In the County of Los Angeles, Sheriff Alex Villanueva is trailing Robert Luna after facing allegations of running a corrupt, unaccountable department that even tried to investigate its own civilian oversight. Angelenos also appear likely to approve a referendum that would allow the Los Angeles County Board of Supervisors to remove a sheriff from office. While AV has concerns around the language of the referendum — specifically that it may set a dangerous precedent that could in the future be used to remove reformist sheriffs — it is nonetheless evidence that the people of Los Angeles are becoming increasingly interested in ways to ensure police accountability and effective policing. In a third notable race, Kenneth Mejia won an upset victory in the city controller race with a campaign that opposed excessive spending on the city’s police department.
Notable Sheriff Races
In one of the most notable upsets of the election, Bristol County (Massachusetts) Sheriff Thomas Hodgson lost his election after a controversial 25-year career, with critics accusing him of presiding over substandard and abusive prison conditions. Rather than shy away from his record, Hodgson embraced it during the election cycle, portraying himself as the “tough on crime” sheriff who would continue to make life difficult for inmates. The winner, Paul Heroux, who is the outgoing mayor of Attleboro, has vowed to implement a number of reforms to jail conditions and programs.
In Bernalillo County, New Mexico, John Allen defeated his opponent Paul Pacheco, who had run a campaign revolving around fear of crime. And in San Diego, Kelly Martinez is currently ahead of her opponent John Hemmerling, who has been critical of criminal justice reforms.
One notable defeat was Eddie Graham in Pasquotank County, North Carolina. Graham ran on a platform of reforming the police but lost to incumbent conservative Sheriff Tommy Wooten.
Notable Prosecutor Races
In Polk County, Iowa, former juvenile court attorney Kimberly Graham defeated her opponent, Allan Richards, after campaigning on a raft of reforms, including ending cash bail for certain nonviolent offenders, not prosecuting low-level marijuana cases, and addressing racial and economic inequities in the criminal justice system.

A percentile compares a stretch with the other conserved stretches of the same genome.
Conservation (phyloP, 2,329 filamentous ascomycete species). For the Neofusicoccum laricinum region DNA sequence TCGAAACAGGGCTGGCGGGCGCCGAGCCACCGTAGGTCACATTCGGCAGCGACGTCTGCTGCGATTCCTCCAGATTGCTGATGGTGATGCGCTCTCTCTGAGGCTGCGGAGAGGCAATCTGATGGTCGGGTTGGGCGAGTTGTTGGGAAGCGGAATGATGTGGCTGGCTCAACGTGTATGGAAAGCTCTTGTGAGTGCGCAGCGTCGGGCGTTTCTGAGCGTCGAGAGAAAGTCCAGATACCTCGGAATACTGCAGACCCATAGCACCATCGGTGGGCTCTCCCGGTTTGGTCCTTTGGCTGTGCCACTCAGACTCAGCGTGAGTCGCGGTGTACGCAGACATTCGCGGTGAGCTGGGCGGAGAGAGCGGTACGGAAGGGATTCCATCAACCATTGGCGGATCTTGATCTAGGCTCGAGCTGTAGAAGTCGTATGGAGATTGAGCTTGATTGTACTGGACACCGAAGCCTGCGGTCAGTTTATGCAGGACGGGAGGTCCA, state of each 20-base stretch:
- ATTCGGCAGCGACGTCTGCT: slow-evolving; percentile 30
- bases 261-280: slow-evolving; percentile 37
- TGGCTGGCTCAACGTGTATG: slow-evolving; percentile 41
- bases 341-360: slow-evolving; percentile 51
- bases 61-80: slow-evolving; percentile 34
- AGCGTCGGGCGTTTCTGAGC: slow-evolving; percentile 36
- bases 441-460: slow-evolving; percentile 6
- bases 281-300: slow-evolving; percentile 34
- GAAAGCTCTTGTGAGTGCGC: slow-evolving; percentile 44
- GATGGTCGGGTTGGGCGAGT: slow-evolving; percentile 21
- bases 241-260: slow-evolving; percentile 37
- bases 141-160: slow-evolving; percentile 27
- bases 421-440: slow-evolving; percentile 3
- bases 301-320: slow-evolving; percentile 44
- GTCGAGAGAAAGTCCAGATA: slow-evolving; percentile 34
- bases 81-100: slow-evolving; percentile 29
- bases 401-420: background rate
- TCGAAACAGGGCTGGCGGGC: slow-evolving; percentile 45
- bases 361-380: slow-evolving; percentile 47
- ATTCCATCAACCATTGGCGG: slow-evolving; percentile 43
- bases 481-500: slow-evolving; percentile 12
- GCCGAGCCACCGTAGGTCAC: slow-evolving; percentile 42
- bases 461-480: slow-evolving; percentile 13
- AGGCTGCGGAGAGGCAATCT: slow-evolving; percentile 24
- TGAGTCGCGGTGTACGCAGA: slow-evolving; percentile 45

In Hennepin County, Minneapolis — which includes Minneapolis — former chief public defender Mary Moriarty defeated her “law and order” opponent, Martha Holton Dimick. Moriarty has vowed to increase police accountability and expand programs that seek an alternative to incarceration.
In Hays County, Texas, Kelly Higgins defeated David Puryear, who had run on a law and order message and accused Higgins of being “soft on crime.” Higgins has promised to create mental health courts for nonviolent cases and stop prosecuting low-level marijuana arrests, a task made easier by the fact that San Marcos (a city in the county) voted to decriminalize the possession of small amounts of marijuana — one of five Texas cities to do so during this year’s election.
Reform-minded prosecutors also won re-election in Marion County, Indiana (which includes Indianapolis); Bexar County, Texas (which includes San Antonio); and Dallas County, Texas.
Two notable defeats were Rahsaan Hall, who lost in Plymouth County, Massachusetts and Allison Miller, who lost in Pinellas and Pasco counties, Florida.
Ending Prison Slavery
An exception in the 13th Amendment allows the practice of slavery in the United States when used to punish a crime. In practice, this means incarcerated people in some states can be forced to perform grueling manual and agricultural labor and punished if they refuse.
On Tuesday, ending prison slavery was on the ballot in five states. Voters in Alabama, Oregon, Tennessee, and Vermont passed referenda to amend their state constitutions to ban slavery. In Louisiana, prominent proponents of ending prison slavery withdrew their support over confusing wording of the referendum, and it ultimately was voted down.
Proponents aim to continue organizing in more states until they reach the threshold of 38 states that would be needed to revise the 13th Amendment.
Voters in Maryland and Missouri — home to around 12.5 million people combined — approved marijuana legalization, bringing the total number of states where the drug is legal up to 21. At the same time, legalization failed in North Dakota, South Dakota, and Arkansas.
And in Colorado, a ballot initiative to legalize medicinal psychedelic mushrooms seems headed to victory.
Gun Violence Prevention
In Oregon, a referendum was on the ballot to tighten gun laws. Amidst rising gun deaths in the state, primarily from suicide, voters appear to have narrowly approved Measure 114, which will institute a permitting system for gun purchases and prohibit the sale, manufacture, or purchase of magazines capable of holding more than 10 rounds.
Additionally, in several states, candidates who ran explicitly on reducing gun violence were successful. This includes Nabeela Syed in Illinois, Maxwell Frost in Florida, Joe Vogel in Maryland, Zaynab Mohamed and Leigh Finke in Minnesota, and Ruwa Romman and Nabilah Islam in Georgia.
However, there were also setbacks. In Iowa a ballot measure adding gun rights to the state constitution and requiring courts to strictly scrutinize any new gun laws was approved by voters.